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Architecture of a Deep-water, Salt-withdrawal Minibasin, Donkey Bore Syncline, Australia

By
Tobias H. D. Payenberg
Tobias H. D. Payenberg
Australian School of Petroleum, University of Adelaide, Adelaide, Australia
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Carmen B. E. Krapf
Carmen B. E. Krapf
Australian School of Petroleum, University of Adelaide, Adelaide, Australia
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Simon C. Lang
Simon C. Lang
Australian School of Petroleum, University of Adelaide, Adelaide, Australia
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Blaise Fernandes
Blaise Fernandes
Australian School of Petroleum, University of Adelaide, Adelaide, Australia
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Mark R. W. Reilly
Mark R. W. Reilly
Australian School of Petroleum, University of Adelaide, Adelaide, Australia
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Nathan Ceglar
Nathan Ceglar
Australian School of Petroleum, University of Adelaide, Adelaide, Australia
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Khairul A. Mohamed Ibrahim
Khairul A. Mohamed Ibrahim
Australian School of Petroleum, University of Adelaide, Adelaide, Australia
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Published:
January 01, 2008

Abstract

The Cambrian Donkey Bore Syncline exposes a salt-withdrawal minibasin filled with more than 500 m (1640 ft) of clastic sediments in the northern part of the Flinders Ranges, South Australia. The minibasin formed in the Early Cambrian as the Adelaide geosyncline passive margin was inverted. Analysis of salt geometries within the Flinders Ranges suggests that the Delamerian orogeny may have commenced during the latest Proterozoic (Mark G. Rowan and Bruno C. Vendeville, personal communication, 2006). If true, movement of the Willouran-aged Callanna Group salt would have been enhanced by shortening-induced folding and diapir squeezing.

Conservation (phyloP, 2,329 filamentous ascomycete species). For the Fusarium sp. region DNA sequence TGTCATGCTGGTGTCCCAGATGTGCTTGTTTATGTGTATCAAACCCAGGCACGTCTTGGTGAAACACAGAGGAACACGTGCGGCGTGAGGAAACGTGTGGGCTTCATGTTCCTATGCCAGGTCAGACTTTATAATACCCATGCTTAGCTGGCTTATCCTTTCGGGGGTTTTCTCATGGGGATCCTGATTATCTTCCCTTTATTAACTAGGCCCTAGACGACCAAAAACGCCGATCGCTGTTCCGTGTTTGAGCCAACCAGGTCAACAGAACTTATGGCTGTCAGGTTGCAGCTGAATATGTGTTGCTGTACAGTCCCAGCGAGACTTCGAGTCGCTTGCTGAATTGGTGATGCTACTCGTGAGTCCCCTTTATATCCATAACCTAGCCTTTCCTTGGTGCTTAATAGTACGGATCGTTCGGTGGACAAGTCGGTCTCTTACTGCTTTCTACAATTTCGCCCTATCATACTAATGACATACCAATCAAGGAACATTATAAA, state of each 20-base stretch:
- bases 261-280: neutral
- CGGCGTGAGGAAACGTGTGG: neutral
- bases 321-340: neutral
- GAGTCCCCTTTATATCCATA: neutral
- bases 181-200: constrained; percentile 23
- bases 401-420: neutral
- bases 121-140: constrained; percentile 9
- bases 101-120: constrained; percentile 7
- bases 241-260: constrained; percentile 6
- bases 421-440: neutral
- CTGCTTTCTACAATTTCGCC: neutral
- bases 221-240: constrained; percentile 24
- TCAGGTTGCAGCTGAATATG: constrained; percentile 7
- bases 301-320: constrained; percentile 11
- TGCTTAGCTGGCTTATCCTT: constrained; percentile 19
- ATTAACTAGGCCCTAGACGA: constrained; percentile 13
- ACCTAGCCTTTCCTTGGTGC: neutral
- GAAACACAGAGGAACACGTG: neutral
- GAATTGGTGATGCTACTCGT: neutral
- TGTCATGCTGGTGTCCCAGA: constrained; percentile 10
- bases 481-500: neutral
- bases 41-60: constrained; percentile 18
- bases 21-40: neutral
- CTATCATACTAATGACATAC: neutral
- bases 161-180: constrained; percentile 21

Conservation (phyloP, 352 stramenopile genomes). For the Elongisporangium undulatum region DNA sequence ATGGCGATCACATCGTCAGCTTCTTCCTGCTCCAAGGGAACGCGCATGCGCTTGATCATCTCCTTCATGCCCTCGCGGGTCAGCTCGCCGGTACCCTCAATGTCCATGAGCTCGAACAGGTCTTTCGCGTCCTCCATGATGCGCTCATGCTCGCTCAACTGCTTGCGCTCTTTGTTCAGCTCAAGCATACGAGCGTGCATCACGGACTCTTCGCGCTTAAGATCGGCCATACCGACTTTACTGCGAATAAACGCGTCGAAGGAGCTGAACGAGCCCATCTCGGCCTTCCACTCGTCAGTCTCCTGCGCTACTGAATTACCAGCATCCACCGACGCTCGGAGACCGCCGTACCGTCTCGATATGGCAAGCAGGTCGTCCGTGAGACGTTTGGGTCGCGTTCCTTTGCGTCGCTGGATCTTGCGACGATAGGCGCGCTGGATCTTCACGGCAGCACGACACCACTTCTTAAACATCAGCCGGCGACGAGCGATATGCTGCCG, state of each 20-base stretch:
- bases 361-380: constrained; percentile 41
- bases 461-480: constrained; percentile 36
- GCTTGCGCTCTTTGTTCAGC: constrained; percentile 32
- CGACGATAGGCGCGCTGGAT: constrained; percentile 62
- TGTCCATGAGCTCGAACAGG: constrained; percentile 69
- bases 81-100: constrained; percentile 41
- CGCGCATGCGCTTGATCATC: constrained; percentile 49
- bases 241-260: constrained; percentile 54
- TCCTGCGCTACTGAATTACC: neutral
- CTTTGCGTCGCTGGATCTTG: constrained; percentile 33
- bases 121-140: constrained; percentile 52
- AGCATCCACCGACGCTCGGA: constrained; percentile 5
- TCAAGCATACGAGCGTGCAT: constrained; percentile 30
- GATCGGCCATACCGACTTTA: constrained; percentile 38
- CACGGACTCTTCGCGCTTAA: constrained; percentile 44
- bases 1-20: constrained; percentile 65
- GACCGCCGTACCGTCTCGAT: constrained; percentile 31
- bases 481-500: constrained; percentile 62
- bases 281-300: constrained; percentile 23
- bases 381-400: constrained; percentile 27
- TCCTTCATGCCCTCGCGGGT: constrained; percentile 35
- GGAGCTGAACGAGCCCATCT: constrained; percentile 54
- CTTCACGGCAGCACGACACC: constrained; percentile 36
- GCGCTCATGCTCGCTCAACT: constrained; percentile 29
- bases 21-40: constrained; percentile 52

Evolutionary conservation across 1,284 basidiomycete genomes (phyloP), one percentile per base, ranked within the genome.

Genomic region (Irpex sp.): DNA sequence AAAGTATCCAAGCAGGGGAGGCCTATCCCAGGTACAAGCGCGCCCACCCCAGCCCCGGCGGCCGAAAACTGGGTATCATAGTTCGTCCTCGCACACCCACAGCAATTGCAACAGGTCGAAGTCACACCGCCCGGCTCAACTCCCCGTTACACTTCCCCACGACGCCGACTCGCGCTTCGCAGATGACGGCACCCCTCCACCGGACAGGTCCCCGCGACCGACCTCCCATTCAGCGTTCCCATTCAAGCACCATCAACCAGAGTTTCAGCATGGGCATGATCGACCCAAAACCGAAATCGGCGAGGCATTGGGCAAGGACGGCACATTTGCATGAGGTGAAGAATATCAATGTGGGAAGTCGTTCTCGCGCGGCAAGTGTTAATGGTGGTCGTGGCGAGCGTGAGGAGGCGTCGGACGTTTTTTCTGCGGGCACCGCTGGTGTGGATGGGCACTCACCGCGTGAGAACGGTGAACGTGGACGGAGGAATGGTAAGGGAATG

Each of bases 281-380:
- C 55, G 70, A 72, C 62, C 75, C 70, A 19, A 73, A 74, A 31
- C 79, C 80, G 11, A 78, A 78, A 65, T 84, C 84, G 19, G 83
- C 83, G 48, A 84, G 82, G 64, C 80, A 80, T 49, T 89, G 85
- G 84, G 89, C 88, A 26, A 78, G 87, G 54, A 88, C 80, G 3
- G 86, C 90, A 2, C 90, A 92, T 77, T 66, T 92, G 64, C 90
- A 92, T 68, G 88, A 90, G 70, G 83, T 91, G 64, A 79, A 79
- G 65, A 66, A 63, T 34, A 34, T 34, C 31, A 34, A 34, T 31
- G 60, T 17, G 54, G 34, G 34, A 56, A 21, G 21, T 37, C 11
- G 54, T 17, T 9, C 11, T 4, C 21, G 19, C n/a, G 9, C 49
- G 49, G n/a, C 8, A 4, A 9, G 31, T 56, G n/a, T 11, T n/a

The doubly folded syncline exposes shallowly dipping sediments along its three limbs across an area of approximately 21 km2 (8 mi2) next to the Wirrealpa Diapir. The minibasin was situated on the upper slope, most likely below storm wave base. It was flanked to the south by a shallow-marine clastic depositional environment during deep-water sandstone (Bunkers Sandstone) deposition. Paleocurrent data within the basin as well as the axes of slumped sandstone beds indicate sediment input from the south. The main deep-water sediments of the Bunkers Sandstone are up to 350 m (1150 ft) thick. They have an overall net-to-gross of approximately 30% and form a transgressive package with each unit becoming successively less sand-rich.

Three classes of architectural elements, ranging in thickness from 50-90 m (164-295 ft), are present in outcrop. These include 1) sandstone-rich sheets with a net-to-gross of up to 70% (Unit A), 2) sandstone-rich thin beds with net-to-gross of up to 60%

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Contents

AAPG Studies in Geology

Atlas of Deep-Water Outcrops

Tor H. Nilsen
Tor H. Nilsen
Desceased
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Roger D. Shew
Roger D. Shew
University of North Carolina
Wilmington, North Carolina
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Gary S. Steffens
Gary S. Steffens
Shell International E&P
Houston, Texas
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Joseph R. J. Studlick
Joseph R. J. Studlick
Maersk Oil America Inc.
Houston, Texas
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American Association of Petroleum Geologists
Volume
56
ISBN electronic:
9781629810331
Publication date:
January 01, 2008

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